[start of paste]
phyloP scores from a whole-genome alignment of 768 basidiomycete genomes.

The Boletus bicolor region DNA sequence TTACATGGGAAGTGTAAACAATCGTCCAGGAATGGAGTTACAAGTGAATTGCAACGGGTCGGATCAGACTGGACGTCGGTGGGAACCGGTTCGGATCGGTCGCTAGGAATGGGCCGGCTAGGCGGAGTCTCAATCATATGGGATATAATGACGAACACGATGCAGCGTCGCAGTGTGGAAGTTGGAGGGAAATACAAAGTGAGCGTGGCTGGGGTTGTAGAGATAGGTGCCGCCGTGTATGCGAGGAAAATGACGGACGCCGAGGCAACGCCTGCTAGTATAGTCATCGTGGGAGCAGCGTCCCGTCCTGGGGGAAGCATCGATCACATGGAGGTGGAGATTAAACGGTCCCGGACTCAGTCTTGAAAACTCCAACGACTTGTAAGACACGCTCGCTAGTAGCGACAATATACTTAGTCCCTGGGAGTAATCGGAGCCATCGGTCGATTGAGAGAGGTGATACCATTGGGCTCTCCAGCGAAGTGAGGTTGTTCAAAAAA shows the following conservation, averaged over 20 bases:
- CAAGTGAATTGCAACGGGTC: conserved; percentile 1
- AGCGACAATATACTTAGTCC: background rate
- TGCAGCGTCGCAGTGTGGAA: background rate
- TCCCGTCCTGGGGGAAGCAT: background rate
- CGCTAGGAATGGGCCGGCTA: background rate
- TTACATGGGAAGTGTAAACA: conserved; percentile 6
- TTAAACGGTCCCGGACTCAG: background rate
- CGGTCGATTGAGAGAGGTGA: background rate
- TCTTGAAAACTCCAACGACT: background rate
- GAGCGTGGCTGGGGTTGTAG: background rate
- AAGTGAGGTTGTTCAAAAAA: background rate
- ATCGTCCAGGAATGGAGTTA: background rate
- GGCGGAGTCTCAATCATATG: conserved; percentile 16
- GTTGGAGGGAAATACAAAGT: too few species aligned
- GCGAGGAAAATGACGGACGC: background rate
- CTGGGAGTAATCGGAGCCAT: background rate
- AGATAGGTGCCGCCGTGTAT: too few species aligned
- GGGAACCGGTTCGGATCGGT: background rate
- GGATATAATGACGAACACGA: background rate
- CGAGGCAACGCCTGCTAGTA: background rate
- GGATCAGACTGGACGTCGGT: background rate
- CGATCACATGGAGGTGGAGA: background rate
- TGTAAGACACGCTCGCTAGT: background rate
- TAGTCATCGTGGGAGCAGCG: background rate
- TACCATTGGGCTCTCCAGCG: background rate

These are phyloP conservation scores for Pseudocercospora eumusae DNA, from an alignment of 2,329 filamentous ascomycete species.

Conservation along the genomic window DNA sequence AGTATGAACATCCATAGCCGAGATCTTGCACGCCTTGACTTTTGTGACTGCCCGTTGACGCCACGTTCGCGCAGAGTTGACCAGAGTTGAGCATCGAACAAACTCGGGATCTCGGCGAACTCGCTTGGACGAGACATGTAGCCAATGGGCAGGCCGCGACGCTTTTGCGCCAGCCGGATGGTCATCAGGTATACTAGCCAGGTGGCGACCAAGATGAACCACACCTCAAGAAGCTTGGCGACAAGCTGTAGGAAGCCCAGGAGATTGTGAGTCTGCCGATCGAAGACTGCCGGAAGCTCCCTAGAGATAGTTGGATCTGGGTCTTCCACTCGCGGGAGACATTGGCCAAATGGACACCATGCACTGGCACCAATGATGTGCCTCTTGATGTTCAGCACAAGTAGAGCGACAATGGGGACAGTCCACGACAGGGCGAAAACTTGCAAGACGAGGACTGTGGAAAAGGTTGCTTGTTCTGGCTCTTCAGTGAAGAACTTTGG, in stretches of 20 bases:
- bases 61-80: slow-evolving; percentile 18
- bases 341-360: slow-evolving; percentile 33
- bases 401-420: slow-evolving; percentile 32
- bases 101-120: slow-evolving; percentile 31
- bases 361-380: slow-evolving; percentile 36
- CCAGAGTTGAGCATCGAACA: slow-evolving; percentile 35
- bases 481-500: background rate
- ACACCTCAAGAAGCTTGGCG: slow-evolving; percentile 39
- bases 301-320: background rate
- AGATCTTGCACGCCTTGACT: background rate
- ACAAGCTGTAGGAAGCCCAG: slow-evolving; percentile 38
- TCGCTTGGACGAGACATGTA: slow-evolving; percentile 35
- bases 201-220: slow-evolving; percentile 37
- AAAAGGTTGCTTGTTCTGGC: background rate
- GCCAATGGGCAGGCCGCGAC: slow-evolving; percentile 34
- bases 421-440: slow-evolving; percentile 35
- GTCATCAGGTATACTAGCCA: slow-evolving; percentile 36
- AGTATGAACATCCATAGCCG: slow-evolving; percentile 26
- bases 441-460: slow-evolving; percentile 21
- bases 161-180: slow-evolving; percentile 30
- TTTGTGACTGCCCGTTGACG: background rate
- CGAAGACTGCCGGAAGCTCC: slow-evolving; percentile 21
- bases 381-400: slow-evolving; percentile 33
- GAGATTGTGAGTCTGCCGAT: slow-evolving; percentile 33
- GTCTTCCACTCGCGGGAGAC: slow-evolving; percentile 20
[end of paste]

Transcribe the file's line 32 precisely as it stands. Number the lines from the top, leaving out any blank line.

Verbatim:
- bases 401-420: slow-evolving; percentile 32